Monday, May 03, 2010

I Need That Like a Hole in the Head: History of Medical Treatment of Migraines


New to Somebody Heal Me? Subscribe to the Somebody Heal Me feed:
Subscribe in a reader or subscribe by e-mail. Follow me on Twitter @somebodyhealme.

In thinking through all the many medications and treatments I've subjected my body to in order to try to prevent and treat migraine attacks I began to wonder how my condition would have been treated if I'd lived in a different time. Certainly we have more access to medications developed specifically for migraineurs now and more access to pain medications, but what other brutalities lurked in the past for migraineurs?

Trepanning - Trepanation is the practice of drilling holes in the head. This operation is still performed today to release pressure on the brain, for which it is known to be effective. However, in ancient times trepanation was used for many other purposes, including treatment of headaches and migraines.

There are a number of reasons they would have thought it made sense to do this in ancient times. For one thing, they believed that migraines were caused by a build up of pressure in the head. Therefore, they thought it would help relieve that pressure to drill holes in the head just as the treatment is currently used to relieve the pressure caused by a head trauma. Furthermore, many cultures believed headaches and migraines to be caused by evil spirits, so the practice of drilling holes in the head was intended to provide a method for driving out those spirits, thereby relieving the headache.

Interestingly, I learned that a number of the common treatments of yesteryear were not all that strange. In fact many were the precursors of modern treatments.

Willow Bark - As long ago as the time of Hippocrates (400 BC), patients with headaches were advised to chew willow bark to treat pain and inflammation. Willow bark contains a chemical similar to the acetylsalicylic acid contained in aspirin, and its use eventually lead to development of aspirin. Though they are similar, aspirin works much faster and is generally more effective.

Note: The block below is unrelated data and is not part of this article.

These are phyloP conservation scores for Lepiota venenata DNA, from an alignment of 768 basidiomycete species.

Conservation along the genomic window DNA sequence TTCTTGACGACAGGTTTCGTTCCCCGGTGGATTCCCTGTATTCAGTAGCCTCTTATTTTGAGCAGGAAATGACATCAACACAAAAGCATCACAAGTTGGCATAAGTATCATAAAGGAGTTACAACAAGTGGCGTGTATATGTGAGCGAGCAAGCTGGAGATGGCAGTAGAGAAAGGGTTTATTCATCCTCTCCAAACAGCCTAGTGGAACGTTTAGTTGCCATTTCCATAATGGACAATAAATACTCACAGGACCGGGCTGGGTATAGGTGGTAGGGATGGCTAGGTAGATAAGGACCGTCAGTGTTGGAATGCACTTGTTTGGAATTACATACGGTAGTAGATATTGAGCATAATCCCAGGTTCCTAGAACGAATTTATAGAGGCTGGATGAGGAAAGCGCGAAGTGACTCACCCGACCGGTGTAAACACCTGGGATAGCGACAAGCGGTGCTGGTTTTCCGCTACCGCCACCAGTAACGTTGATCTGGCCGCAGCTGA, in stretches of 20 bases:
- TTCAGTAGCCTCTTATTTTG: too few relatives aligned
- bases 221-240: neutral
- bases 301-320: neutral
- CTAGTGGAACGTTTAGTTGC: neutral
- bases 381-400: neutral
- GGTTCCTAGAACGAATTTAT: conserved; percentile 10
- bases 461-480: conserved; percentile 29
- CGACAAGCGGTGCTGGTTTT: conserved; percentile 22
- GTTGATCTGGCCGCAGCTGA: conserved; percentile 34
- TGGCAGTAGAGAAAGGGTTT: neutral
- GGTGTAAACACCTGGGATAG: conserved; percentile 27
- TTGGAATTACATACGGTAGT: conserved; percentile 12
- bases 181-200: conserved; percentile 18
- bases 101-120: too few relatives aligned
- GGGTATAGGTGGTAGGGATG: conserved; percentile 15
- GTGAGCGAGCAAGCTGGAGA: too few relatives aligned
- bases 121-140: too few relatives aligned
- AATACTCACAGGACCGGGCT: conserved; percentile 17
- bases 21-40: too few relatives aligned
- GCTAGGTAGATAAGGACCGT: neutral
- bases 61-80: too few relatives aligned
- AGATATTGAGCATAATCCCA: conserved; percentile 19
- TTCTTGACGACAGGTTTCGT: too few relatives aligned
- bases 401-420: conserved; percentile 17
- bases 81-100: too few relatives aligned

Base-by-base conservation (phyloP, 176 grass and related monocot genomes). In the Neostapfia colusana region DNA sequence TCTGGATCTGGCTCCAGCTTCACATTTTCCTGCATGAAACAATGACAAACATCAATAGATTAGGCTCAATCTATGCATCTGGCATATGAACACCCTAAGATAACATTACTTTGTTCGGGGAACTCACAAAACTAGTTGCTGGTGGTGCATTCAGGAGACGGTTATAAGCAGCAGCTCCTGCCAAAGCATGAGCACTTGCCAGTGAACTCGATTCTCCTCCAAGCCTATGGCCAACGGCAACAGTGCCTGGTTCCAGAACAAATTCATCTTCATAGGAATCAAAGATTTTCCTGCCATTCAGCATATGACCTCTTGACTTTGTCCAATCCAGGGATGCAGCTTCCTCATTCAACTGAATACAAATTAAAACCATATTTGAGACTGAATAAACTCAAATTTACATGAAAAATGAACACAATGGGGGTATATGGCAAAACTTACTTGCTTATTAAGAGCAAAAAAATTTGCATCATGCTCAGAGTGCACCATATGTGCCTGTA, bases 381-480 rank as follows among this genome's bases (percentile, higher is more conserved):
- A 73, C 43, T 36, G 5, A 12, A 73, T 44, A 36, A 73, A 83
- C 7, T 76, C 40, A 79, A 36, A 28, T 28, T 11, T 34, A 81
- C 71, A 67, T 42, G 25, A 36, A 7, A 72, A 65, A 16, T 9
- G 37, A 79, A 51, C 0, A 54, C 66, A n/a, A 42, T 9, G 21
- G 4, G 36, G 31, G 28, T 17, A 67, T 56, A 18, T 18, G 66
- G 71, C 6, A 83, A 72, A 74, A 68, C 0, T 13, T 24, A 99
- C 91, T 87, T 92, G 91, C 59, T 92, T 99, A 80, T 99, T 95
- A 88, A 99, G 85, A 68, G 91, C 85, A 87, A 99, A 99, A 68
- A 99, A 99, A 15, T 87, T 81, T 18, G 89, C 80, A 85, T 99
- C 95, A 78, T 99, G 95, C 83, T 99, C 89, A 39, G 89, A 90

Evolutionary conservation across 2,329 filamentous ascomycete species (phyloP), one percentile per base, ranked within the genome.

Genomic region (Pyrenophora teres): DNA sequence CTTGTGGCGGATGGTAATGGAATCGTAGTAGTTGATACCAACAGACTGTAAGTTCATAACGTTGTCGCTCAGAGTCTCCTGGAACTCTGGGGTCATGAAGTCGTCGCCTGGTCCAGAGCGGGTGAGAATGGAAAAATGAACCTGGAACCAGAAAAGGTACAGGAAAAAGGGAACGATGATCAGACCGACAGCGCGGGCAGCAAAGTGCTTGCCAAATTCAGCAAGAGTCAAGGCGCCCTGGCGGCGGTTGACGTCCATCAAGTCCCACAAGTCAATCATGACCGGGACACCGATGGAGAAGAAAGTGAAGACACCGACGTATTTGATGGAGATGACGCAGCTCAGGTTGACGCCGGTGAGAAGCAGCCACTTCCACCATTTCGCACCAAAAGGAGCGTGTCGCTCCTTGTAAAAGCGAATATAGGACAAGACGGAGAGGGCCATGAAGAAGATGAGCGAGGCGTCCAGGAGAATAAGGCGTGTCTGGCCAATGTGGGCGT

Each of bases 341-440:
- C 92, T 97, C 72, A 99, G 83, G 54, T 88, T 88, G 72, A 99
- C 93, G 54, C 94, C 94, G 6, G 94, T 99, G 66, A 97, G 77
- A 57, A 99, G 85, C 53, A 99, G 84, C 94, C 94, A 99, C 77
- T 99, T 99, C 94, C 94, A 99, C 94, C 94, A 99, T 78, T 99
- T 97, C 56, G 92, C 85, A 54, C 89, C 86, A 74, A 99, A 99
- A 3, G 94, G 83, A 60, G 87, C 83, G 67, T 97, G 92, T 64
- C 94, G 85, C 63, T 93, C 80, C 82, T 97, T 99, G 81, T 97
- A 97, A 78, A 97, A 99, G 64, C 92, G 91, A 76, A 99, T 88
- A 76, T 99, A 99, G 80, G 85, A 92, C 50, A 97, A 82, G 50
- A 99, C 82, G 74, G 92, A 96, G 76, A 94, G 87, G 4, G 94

Marijuana - Cannabis Indica has been used for a couple hundred years as a migraine treatment. Some people still swear by this and say it also works as a preventative. Obviously it's not legal to use it in most places in the United States, but it seems to work well for some people.

Coca-Cola - Coca-Cola was developed by a pharmacist, introduced as a medicinal beverage and promoted as a treatment for headaches in the late 1800s. People still use caffeine as a tool for treating migraines. It works very well for some people, especially when they're dealing with mild attacks.

Acupuncture - This ancient Chinese medical treatment has been used for a variety of medical purposes for many thousands of years and is still used today as both a preventative and treatment for headaches and migraines. To find a qualified acupuncturist, visit: Acufinder.


As long as you avoided having holes drilled in your head (without anesthesia, mind you) most of these treatments don't sound nearly as bad or scary as I'd expected. I think even a wimp like me could deal with them, but I'm still glad to have ready access to triptans and modern pain medications.


Sources:
History and Evolution of Trepanation
How Trepanation Was Performed
An Illustrated History of Trepanation
Ancient Persian Headache Treatments
Headache Treatments by Native Peoples of the Ecuadorian Amazon
Willow Bark
Coca-Cola History: Invention of Coca-Cola
Living Well With Migraine Disease & Headaches by Teri Robert, PhD
Headache Through the Ages by Seymour Diamond, MD & Mary A. Franklin



Subscribe to the Somebody Heal Me feed:
Subscribe in a reader or subscribe by e-mail.

Photo Sharing and Video Hosting at Photobucket Content by Diana E. Lee.


DISCLAIMER: Nothing on this site constitutes medical or legal advice. I am a patient who is engaged and educated and enjoys sharing my experiences and news about migraines, pain and depression. Please consult your own health care providers for advice on your unique situation.